GESAC, together with a wide variety of European cultural organisations, have just published “Rebuilding Europe” a study highlighting the great size of Europe’s creative economy and “its vast untapped potential for a post-COVID recovery”.
The cultural and creative economy: “a European heavyweight”
As a follow-up to the 2014 “Creating growth” study, the consultancy EY first underlines the substantial economic contribution of the CCIs in Europe: accounting for 4,4% of EU GDP in turnover (€253 billion in added value) and more than 7,6 million jobs in 2019, the CCIs generate more revenue than sectors such as telecommunications, high technology, pharmaceuticals or the automotive industry.
It’s interesting to note that the CCI revenues have increased by 17% since 2013 and that music is one of its fastest-growing subsectors (more than 4% per year). Music is also amidst one of the top CCI employers, with 1,2 million jobs in the sector.
Consequences of COVID-19 on live and impact on emerging talent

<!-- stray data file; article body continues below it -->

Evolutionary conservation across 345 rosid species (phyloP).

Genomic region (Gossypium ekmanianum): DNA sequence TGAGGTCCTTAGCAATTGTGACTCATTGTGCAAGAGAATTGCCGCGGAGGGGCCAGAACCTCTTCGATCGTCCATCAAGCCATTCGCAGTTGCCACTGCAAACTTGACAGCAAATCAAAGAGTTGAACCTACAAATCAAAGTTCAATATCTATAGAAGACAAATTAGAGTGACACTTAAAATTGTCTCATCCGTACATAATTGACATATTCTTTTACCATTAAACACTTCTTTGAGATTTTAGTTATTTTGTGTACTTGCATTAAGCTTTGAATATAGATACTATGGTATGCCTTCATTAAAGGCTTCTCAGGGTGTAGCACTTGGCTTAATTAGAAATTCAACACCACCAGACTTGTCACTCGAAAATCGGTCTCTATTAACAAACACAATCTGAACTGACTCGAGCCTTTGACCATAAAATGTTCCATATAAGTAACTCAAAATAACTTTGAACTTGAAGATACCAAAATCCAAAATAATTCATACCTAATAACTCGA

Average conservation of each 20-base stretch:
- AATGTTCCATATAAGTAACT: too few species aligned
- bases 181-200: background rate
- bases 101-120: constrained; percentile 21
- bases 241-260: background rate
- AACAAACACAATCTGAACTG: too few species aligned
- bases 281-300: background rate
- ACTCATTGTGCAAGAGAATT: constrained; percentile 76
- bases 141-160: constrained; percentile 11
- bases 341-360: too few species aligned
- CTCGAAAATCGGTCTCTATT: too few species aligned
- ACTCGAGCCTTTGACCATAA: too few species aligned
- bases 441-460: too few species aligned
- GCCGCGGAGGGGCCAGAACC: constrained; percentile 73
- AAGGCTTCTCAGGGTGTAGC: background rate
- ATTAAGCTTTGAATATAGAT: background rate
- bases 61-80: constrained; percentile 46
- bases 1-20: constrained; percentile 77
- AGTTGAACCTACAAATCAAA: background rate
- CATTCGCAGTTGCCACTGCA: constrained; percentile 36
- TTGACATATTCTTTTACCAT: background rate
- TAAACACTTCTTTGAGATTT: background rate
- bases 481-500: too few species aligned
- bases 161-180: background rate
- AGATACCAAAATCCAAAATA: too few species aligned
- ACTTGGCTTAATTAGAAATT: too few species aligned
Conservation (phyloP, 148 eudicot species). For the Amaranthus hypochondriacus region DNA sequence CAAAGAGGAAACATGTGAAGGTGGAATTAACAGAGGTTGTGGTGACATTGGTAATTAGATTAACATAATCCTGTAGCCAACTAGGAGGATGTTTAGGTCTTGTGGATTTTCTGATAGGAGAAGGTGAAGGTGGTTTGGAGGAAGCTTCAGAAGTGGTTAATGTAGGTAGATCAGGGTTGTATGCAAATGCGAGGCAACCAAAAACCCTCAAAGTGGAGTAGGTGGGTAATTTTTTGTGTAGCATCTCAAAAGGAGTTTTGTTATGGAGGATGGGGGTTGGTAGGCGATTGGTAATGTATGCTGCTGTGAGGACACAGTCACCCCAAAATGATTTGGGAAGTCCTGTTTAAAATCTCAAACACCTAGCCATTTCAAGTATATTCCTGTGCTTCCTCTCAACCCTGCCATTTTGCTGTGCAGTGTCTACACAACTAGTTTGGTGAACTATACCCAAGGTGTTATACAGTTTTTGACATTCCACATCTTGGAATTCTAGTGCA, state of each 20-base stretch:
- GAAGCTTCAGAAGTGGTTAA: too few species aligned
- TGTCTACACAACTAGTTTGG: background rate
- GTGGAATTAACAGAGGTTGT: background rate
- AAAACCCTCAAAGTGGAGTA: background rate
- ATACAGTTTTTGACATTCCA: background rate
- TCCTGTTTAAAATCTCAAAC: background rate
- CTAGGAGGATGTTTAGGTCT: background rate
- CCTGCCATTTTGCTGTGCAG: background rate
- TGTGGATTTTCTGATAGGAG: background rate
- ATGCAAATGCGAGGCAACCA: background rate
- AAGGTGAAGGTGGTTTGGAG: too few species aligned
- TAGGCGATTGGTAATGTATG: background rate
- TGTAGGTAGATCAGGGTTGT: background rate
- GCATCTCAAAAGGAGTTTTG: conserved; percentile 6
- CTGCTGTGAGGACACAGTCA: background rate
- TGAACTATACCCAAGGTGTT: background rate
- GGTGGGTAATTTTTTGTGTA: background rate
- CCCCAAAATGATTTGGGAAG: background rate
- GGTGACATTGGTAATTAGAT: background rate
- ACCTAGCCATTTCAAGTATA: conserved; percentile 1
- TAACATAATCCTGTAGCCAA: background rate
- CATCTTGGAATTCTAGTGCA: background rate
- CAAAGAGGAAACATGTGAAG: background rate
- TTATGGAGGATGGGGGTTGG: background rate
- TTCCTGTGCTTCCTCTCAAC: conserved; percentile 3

With a loss of 31% of turnover (-€199 billion in 2020 vs 2019), CCIs are one of the worst affected sectors by the COVID-19 pandemic: they are neck and neck with air transport and they have been more affected than the tourism and automotive industries.
Live activities are once again pointed as the hardest hit, as they were among the first to be heavily restricted, and will most likely be among the last to fully resume. The study projects that performing arts revenues may fall by 90% and music revenues by 76% in 2020.
The countries suffering the most severely from the crisis are also the ones where live cultural activities represent a major share of the national creative economy (e.g. Central & Eastern Europe, and to a slightly lesser extent, countries like Belgium, the Netherlands, France, and Slovenia).
This all concurs that the current pandemic will have a massive and lasting impact on the entire value chain. These trends only reflect this partly, as the current restrictions are still here to stay for an uncertain period.
Knock-on effects of the crisis could be felt until 2025, the study shows, as the fragile financial health of the sector “may foster risk mitigation, thus limiting investment in the emergence of new talent in the coming years”.